"I know the H1B very well. And it's something that I frankly use, and I shouldn't be allowed to use it. We shouldn't have it," Trump said. "Very, very bad for workers... Well, I'm a businessman, and I have to do what I have to do. When it's sitting there waiting for you -- but it's very bad... It's very bad for our workers, and it's unfair for our workers. And we should end it."
On this issue, Cruz gave an answer neatly tailored to conservative voters who like Trump's aggressive approach to immigration but may be searching for an alternative candidate.
"We need to redefine our legal immigration system so that it meets the needs of the American economy," Cruz said. "Right now, we're bringing in far too many low-skilled workers. What that is doing is driving down the wages of hard-working Americans. Our system isn't working. And then on top of that, we've got a system that's allowing in millions of people to be here illegally... We're going to build a wall, triple the border patrol. We're going to end sanctuary cities."
Trump also opened himself up for criticism on the issue of relations with Cuba. He declared he's "somewhere in the middle" between the Obama administration and conservatives on the matter. Asked repeatedly by the CNN moderators to elaborate, Trump gave vague responses such as, "I want to do something, but it's got to be done intelligently." He added, "We have to make a good deal and we have to get rid of all the litigation that's going to happen," speculating that Cuba could try to sue the U.S.
Rubio launched into Trump, "I don't know where Cuba is going to sue, but if they sue us in a court in Miami, they're going to lose." He won the loudest applause of the night with that retort and his own explanation of a "good deal" in Cuba: "Here's a good deal -- Cuba has free elections, Cuba stops putting people in jail for speaking out, Cuba has freedom of the press," he said. "And you know what? Then we can have a relationship with Cuba. That's a good deal."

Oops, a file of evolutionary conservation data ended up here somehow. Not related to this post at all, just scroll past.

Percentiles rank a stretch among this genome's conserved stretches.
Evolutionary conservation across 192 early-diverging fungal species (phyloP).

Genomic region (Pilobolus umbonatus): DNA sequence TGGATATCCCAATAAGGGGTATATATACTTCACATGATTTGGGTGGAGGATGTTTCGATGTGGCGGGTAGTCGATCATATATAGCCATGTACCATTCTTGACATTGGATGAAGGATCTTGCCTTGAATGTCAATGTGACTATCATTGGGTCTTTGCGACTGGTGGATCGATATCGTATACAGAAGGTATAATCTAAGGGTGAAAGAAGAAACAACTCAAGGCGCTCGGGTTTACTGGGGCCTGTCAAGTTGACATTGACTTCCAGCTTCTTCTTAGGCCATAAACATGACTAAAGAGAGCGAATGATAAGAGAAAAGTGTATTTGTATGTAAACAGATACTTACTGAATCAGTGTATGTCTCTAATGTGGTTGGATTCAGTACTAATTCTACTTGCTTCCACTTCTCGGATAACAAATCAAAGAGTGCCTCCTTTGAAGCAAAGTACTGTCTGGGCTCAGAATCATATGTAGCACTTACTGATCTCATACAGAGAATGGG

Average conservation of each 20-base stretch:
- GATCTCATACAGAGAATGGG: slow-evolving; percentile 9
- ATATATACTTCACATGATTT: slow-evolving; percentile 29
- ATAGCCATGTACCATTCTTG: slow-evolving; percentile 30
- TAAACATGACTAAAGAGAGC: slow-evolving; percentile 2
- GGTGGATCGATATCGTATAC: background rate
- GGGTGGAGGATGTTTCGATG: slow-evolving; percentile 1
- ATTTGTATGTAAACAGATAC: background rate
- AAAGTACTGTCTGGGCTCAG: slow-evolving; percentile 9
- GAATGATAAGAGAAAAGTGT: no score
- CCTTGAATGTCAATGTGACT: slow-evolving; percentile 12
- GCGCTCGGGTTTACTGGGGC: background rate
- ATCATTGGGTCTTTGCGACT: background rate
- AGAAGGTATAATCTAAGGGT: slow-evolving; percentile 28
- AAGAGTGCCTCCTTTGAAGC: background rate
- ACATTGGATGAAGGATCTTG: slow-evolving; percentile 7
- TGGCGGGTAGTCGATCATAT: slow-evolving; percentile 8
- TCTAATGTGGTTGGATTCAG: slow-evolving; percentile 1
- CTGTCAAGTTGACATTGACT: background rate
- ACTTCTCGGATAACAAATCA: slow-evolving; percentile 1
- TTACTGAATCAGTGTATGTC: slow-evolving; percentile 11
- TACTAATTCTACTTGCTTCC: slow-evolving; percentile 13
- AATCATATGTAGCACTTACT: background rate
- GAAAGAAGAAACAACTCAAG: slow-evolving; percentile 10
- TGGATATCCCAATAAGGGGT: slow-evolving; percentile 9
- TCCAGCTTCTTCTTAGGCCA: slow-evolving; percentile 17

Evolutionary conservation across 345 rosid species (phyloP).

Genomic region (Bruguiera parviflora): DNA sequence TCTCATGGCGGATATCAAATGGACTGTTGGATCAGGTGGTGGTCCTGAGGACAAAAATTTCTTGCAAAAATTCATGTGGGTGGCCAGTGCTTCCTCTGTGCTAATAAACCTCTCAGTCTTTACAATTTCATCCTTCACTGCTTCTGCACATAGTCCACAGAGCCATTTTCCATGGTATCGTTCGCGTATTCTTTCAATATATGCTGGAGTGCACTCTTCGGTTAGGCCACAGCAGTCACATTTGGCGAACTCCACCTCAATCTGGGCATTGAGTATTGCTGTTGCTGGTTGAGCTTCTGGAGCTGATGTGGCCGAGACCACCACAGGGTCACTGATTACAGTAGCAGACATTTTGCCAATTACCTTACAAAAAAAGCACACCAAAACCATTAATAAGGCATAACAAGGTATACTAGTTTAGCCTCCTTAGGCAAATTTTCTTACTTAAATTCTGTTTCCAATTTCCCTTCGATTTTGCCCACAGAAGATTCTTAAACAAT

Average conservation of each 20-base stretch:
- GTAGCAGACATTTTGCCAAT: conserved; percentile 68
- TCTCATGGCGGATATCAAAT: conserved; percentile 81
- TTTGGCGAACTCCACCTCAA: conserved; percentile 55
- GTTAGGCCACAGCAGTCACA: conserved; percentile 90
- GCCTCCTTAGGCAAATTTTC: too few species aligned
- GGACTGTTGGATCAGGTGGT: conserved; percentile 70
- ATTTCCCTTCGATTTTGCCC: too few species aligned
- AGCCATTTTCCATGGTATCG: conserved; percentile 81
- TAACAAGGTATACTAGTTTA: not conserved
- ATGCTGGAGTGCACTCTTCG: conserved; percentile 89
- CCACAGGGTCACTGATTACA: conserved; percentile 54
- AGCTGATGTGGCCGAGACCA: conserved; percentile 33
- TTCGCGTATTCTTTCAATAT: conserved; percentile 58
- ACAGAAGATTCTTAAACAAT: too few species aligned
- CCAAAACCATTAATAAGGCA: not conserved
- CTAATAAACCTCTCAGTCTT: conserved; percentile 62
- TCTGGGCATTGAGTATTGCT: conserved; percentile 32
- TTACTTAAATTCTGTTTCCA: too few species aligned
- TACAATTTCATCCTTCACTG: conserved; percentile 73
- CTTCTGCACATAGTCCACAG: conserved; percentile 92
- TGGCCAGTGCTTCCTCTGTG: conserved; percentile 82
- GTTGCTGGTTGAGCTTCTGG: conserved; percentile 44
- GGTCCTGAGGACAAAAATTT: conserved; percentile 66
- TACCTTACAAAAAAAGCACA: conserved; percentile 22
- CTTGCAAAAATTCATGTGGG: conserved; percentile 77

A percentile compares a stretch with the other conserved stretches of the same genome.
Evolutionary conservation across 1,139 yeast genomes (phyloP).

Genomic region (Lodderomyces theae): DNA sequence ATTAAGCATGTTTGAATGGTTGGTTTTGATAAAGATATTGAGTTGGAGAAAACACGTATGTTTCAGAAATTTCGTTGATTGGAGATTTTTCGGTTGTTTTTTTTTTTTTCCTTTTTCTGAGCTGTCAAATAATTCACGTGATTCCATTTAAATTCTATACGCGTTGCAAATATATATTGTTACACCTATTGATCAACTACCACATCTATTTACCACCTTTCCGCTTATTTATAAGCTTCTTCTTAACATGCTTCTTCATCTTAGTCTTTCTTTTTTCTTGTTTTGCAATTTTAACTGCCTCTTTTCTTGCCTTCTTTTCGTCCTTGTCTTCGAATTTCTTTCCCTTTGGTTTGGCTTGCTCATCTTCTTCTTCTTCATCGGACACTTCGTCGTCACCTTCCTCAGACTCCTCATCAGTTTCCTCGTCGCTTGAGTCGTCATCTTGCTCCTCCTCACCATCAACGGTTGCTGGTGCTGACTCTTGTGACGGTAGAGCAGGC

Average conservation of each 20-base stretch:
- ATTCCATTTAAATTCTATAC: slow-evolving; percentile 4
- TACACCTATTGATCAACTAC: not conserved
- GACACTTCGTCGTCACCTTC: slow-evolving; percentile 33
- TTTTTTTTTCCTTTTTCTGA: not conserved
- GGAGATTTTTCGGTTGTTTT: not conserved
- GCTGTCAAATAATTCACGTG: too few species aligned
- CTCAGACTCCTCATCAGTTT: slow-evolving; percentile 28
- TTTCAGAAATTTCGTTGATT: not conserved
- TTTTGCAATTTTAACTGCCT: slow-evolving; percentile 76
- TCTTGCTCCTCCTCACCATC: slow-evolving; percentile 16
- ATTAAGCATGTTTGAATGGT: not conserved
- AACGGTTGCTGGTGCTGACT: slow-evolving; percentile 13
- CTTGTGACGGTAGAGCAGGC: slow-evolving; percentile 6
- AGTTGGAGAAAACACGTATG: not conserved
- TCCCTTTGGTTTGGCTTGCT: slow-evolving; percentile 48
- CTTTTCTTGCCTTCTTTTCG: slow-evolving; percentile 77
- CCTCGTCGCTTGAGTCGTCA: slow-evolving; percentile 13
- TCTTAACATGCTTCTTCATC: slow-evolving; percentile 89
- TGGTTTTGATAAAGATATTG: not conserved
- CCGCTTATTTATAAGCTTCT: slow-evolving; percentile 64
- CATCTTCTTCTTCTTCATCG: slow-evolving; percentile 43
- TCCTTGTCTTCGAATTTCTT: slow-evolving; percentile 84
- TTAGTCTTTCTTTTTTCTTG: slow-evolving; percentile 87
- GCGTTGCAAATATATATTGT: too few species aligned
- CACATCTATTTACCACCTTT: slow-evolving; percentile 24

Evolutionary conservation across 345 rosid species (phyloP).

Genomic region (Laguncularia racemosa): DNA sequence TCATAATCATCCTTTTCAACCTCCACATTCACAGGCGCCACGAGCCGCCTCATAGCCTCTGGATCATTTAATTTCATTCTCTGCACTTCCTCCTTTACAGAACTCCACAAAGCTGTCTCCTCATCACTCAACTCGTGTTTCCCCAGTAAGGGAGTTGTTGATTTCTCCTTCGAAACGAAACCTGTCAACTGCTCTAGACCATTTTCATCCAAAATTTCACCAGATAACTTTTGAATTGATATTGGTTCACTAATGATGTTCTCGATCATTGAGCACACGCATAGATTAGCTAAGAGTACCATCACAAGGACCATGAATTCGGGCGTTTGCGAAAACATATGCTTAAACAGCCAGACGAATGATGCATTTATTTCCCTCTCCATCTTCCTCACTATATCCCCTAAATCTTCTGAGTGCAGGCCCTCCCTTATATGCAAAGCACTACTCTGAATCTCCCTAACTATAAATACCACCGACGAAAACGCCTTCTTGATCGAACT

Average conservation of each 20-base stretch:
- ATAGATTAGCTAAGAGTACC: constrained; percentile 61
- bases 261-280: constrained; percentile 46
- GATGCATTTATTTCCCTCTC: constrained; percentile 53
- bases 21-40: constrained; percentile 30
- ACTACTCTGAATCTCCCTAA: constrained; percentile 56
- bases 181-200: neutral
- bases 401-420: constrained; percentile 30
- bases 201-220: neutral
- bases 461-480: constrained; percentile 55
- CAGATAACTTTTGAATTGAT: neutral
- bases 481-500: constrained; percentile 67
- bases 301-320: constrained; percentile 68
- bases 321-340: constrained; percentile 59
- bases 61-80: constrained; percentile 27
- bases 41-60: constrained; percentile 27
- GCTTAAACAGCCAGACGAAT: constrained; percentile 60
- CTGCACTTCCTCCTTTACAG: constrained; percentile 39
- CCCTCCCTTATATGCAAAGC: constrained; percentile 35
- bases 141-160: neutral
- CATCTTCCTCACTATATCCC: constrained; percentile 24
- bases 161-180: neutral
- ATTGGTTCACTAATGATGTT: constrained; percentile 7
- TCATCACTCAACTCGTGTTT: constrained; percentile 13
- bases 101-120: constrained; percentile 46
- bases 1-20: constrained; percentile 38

While the more serious tone of the debate didn't help Trump, it also worked against Ohio Gov. John Kasich -- the one candidate who has worked the hardest to run a positive, policy-based campaign. As the biggest underdog currently in the race, Kasich has stood out in prior debates for his focus on the issues. While that approach didn't set him apart on Thursday night in Miami, his performance may have been strong and consistent enough for the governor to win his home state of Ohio on Tuesday. While Trump is polling strong in Ohio, one Fox News poll this week did show the governor in the lead.
Rubio, meanwhile, is still trailing Trump in the polls of his home state of Florida but may be able to rally enough support there by Tuesday. He struck a note of optimism on Thursday night about the future of America, returning to the positive message with which he entered the race -- a note of optimism that could be applied to his flagging campaign.
"Being here in Miami is special," Rubio said, playing to the home crowd. "My grandfather lived with us most of his life while I was growing up. And he would sit on the porch of our home and tell me all kinds of stories and things I learned about history. My grandfather was born in 1899 before there were airplanes in the sky. One night in the summer of 1969, he watched a man set foot on the moon. You know what he said when he saw that? He said Americans can do anything."